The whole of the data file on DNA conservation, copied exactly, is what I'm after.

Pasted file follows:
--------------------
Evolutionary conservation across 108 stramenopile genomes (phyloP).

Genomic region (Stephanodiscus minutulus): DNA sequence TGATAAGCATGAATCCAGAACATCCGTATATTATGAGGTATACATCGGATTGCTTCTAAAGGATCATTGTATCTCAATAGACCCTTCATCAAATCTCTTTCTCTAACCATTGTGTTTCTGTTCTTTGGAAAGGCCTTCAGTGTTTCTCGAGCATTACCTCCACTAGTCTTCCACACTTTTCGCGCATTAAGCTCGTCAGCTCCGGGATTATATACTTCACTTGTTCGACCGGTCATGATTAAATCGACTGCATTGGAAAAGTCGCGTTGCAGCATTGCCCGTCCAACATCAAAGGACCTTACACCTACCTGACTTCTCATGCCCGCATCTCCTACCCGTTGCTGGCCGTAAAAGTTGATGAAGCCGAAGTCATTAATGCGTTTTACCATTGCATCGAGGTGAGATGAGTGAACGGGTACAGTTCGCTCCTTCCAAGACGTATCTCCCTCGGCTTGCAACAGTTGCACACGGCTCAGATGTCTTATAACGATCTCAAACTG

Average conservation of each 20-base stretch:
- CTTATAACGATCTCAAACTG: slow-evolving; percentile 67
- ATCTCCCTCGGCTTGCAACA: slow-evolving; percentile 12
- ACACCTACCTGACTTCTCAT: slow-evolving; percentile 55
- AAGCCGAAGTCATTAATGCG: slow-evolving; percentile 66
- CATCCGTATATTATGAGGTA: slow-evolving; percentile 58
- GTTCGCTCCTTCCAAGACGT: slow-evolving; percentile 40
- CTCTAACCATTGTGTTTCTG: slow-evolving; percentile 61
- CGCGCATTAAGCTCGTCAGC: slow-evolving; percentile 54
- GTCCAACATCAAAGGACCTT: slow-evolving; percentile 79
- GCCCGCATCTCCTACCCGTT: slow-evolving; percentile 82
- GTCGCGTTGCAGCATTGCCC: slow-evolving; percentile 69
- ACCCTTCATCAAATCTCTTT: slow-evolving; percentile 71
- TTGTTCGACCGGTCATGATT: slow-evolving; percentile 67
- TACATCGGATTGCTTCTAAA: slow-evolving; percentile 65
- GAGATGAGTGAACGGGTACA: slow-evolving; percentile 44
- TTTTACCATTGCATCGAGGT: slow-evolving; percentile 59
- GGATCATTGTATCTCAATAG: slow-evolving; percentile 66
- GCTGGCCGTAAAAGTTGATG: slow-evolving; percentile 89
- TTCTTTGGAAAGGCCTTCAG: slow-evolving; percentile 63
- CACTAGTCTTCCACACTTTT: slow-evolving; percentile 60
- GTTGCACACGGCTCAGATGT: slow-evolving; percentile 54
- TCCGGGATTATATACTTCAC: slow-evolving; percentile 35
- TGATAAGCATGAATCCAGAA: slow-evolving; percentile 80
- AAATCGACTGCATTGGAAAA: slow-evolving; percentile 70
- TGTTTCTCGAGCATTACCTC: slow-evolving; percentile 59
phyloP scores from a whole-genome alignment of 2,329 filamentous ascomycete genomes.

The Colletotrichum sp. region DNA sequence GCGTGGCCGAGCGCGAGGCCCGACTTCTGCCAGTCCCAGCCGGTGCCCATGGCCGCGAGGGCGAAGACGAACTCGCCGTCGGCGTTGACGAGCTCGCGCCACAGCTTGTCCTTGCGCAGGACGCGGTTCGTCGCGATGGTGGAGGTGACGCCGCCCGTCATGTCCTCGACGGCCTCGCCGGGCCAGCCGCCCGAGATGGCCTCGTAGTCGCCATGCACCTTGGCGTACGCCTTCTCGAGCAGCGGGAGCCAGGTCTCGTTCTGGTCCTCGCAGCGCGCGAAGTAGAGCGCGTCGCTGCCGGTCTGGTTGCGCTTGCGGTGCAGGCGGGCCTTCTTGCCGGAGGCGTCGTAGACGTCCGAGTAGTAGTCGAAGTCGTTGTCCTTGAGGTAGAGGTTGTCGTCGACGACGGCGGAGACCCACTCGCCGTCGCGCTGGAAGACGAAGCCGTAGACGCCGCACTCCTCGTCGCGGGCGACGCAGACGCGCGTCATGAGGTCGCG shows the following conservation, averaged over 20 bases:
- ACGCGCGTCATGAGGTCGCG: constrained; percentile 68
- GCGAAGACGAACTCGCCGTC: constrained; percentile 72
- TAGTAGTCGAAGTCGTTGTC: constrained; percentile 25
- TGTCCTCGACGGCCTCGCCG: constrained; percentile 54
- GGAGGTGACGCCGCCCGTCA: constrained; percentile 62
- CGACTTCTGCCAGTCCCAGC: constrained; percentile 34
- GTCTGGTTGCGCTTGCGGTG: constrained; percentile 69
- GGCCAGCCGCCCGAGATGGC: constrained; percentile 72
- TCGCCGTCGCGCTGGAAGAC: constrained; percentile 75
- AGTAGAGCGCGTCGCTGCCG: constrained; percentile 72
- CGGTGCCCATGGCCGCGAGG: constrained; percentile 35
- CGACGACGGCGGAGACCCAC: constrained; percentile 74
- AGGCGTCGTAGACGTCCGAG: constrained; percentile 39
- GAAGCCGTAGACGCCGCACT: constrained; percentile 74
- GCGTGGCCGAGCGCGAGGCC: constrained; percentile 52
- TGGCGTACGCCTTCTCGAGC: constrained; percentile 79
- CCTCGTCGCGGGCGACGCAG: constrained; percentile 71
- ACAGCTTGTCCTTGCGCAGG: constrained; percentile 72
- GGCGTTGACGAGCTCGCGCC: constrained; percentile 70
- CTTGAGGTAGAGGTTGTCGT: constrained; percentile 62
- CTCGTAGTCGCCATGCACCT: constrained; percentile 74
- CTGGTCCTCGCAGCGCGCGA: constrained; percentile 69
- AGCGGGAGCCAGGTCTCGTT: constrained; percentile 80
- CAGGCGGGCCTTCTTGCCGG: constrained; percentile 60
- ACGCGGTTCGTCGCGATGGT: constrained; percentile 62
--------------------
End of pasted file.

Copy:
Evolutionary conservation across 108 stramenopile genomes (phyloP).

Genomic region (Stephanodiscus minutulus): DNA sequence TGATAAGCATGAATCCAGAACATCCGTATATTATGAGGTATACATCGGATTGCTTCTAAAGGATCATTGTATCTCAATAGACCCTTCATCAAATCTCTTTCTCTAACCATTGTGTTTCTGTTCTTTGGAAAGGCCTTCAGTGTTTCTCGAGCATTACCTCCACTAGTCTTCCACACTTTTCGCGCATTAAGCTCGTCAGCTCCGGGATTATATACTTCACTTGTTCGACCGGTCATGATTAAATCGACTGCATTGGAAAAGTCGCGTTGCAGCATTGCCCGTCCAACATCAAAGGACCTTACACCTACCTGACTTCTCATGCCCGCATCTCCTACCCGTTGCTGGCCGTAAAAGTTGATGAAGCCGAAGTCATTAATGCGTTTTACCATTGCATCGAGGTGAGATGAGTGAACGGGTACAGTTCGCTCCTTCCAAGACGTATCTCCCTCGGCTTGCAACAGTTGCACACGGCTCAGATGTCTTATAACGATCTCAAACTG

Average conservation of each 20-base stretch:
- CTTATAACGATCTCAAACTG: slow-evolving; percentile 67
- ATCTCCCTCGGCTTGCAACA: slow-evolving; percentile 12
- ACACCTACCTGACTTCTCAT: slow-evolving; percentile 55
- AAGCCGAAGTCATTAATGCG: slow-evolving; percentile 66
- CATCCGTATATTATGAGGTA: slow-evolving; percentile 58
- GTTCGCTCCTTCCAAGACGT: slow-evolving; percentile 40
- CTCTAACCATTGTGTTTCTG: slow-evolving; percentile 61
- CGCGCATTAAGCTCGTCAGC: slow-evolving; percentile 54
- GTCCAACATCAAAGGACCTT: slow-evolving; percentile 79
- GCCCGCATCTCCTACCCGTT: slow-evolving; percentile 82
- GTCGCGTTGCAGCATTGCCC: slow-evolving; percentile 69
- ACCCTTCATCAAATCTCTTT: slow-evolving; percentile 71
- TTGTTCGACCGGTCATGATT: slow-evolving; percentile 67
- TACATCGGATTGCTTCTAAA: slow-evolving; percentile 65
- GAGATGAGTGAACGGGTACA: slow-evolving; percentile 44
- TTTTACCATTGCATCGAGGT: slow-evolving; percentile 59
- GGATCATTGTATCTCAATAG: slow-evolving; percentile 66
- GCTGGCCGTAAAAGTTGATG: slow-evolving; percentile 89
- TTCTTTGGAAAGGCCTTCAG: slow-evolving; percentile 63
- CACTAGTCTTCCACACTTTT: slow-evolving; percentile 60
- GTTGCACACGGCTCAGATGT: slow-evolving; percentile 54
- TCCGGGATTATATACTTCAC: slow-evolving; percentile 35
- TGATAAGCATGAATCCAGAA: slow-evolving; percentile 80
- AAATCGACTGCATTGGAAAA: slow-evolving; percentile 70
- TGTTTCTCGAGCATTACCTC: slow-evolving; percentile 59
phyloP scores from a whole-genome alignment of 2,329 filamentous ascomycete genomes.

The Colletotrichum sp. region DNA sequence GCGTGGCCGAGCGCGAGGCCCGACTTCTGCCAGTCCCAGCCGGTGCCCATGGCCGCGAGGGCGAAGACGAACTCGCCGTCGGCGTTGACGAGCTCGCGCCACAGCTTGTCCTTGCGCAGGACGCGGTTCGTCGCGATGGTGGAGGTGACGCCGCCCGTCATGTCCTCGACGGCCTCGCCGGGCCAGCCGCCCGAGATGGCCTCGTAGTCGCCATGCACCTTGGCGTACGCCTTCTCGAGCAGCGGGAGCCAGGTCTCGTTCTGGTCCTCGCAGCGCGCGAAGTAGAGCGCGTCGCTGCCGGTCTGGTTGCGCTTGCGGTGCAGGCGGGCCTTCTTGCCGGAGGCGTCGTAGACGTCCGAGTAGTAGTCGAAGTCGTTGTCCTTGAGGTAGAGGTTGTCGTCGACGACGGCGGAGACCCACTCGCCGTCGCGCTGGAAGACGAAGCCGTAGACGCCGCACTCCTCGTCGCGGGCGACGCAGACGCGCGTCATGAGGTCGCG shows the following conservation, averaged over 20 bases:
- ACGCGCGTCATGAGGTCGCG: constrained; percentile 68
- GCGAAGACGAACTCGCCGTC: constrained; percentile 72
- TAGTAGTCGAAGTCGTTGTC: constrained; percentile 25
- TGTCCTCGACGGCCTCGCCG: constrained; percentile 54
- GGAGGTGACGCCGCCCGTCA: constrained; percentile 62
- CGACTTCTGCCAGTCCCAGC: constrained; percentile 34
- GTCTGGTTGCGCTTGCGGTG: constrained; percentile 69
- GGCCAGCCGCCCGAGATGGC: constrained; percentile 72
- TCGCCGTCGCGCTGGAAGAC: constrained; percentile 75
- AGTAGAGCGCGTCGCTGCCG: constrained; percentile 72
- CGGTGCCCATGGCCGCGAGG: constrained; percentile 35
- CGACGACGGCGGAGACCCAC: constrained; percentile 74
- AGGCGTCGTAGACGTCCGAG: constrained; percentile 39
- GAAGCCGTAGACGCCGCACT: constrained; percentile 74
- GCGTGGCCGAGCGCGAGGCC: constrained; percentile 52
- TGGCGTACGCCTTCTCGAGC: constrained; percentile 79
- CCTCGTCGCGGGCGACGCAG: constrained; percentile 71
- ACAGCTTGTCCTTGCGCAGG: constrained; percentile 72
- GGCGTTGACGAGCTCGCGCC: constrained; percentile 70
- CTTGAGGTAGAGGTTGTCGT: constrained; percentile 62
- CTCGTAGTCGCCATGCACCT: constrained; percentile 74
- CTGGTCCTCGCAGCGCGCGA: constrained; percentile 69
- AGCGGGAGCCAGGTCTCGTT: constrained; percentile 80
- CAGGCGGGCCTTCTTGCCGG: constrained; percentile 60
- ACGCGGTTCGTCGCGATGGT: constrained; percentile 62